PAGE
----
I was listening to an interview of science fiction author Kevin J. Anderson over at Mark Dawson’s podcast.
I always find Kevin J. Anderson to be a good source of information. This time was no exception.
Anderson started out as a traditionally published author, and now he’s a hybrid author. Hyper-prolific, he divides his publishing activities between his own publishing company, Wordfire, and trad publishers like Tor Books.
In this interview, Anderson raised the question: What if Barnes & Noble disappears? B&N, is after all, one of the few brick-and-mortar book retailing chains left in existence.
Books are still sold in retail outlets like Walmart, and in small, independently owned bookstores, of course. Presumably this will continue.
But have you ever assessed the actual amount of shelf space allocated to books at your local Walmart? It isn’t very much. Your local Walmart probably allocates a lot more shelf space to paper towels and toilet paper.
And as for independent bookstores: They’re nice, and much romanticized. But they only thrive in certain places, notably near big cities, and in university towns. Out here in the suburbs of southern Ohio, there aren’t many independent bookstores.(But there was a Borders, until competition with Amazon drove Borders out of business a few years ago.)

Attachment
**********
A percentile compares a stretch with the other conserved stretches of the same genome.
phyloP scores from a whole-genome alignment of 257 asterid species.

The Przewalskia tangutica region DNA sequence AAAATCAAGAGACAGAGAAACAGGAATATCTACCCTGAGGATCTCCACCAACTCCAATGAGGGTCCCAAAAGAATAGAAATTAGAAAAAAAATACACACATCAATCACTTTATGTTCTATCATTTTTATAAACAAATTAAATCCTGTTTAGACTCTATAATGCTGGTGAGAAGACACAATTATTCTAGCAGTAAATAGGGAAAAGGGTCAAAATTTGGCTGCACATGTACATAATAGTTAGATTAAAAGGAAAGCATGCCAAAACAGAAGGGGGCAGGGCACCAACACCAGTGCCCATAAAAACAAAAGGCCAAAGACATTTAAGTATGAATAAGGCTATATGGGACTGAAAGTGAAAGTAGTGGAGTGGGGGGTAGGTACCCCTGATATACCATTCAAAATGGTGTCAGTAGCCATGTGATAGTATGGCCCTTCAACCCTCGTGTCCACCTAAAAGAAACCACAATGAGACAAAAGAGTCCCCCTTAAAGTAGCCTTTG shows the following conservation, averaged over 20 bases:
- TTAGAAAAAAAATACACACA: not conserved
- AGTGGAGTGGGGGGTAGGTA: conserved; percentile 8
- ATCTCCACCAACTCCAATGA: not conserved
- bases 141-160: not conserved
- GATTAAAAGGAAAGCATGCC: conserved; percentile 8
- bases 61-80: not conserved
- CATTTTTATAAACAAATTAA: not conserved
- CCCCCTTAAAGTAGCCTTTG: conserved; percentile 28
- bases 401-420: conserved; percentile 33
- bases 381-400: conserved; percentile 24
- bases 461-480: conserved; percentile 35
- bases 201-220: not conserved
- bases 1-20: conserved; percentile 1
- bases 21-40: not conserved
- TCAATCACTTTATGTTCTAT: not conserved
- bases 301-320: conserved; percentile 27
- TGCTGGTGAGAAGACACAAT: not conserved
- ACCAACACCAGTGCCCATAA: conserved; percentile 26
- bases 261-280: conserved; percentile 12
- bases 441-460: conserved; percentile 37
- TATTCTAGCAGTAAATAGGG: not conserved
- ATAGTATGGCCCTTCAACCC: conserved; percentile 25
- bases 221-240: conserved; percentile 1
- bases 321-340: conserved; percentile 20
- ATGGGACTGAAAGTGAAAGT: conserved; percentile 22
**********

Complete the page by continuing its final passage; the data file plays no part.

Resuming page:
Anderson asks the question: With the shelf space available for print books so diminished, will publishers still be able to offer lucrative contracts to writers? And this leads to yet another question: if publishers can no longer afford to offer lucrative contracts, then why would any writer want to sign with the New York publisher?
If we reach a world where everyone is selling most of their books on Amazon, then what difference will it make?
I’m not quite ready to predict that Stephen King and James Patterson will soon be self-publishing. But one thing is for sure: a lot more mid-list authors already are.
Just ask Kevin J. Anderson, who used to be an exclusively trad-pubbed author.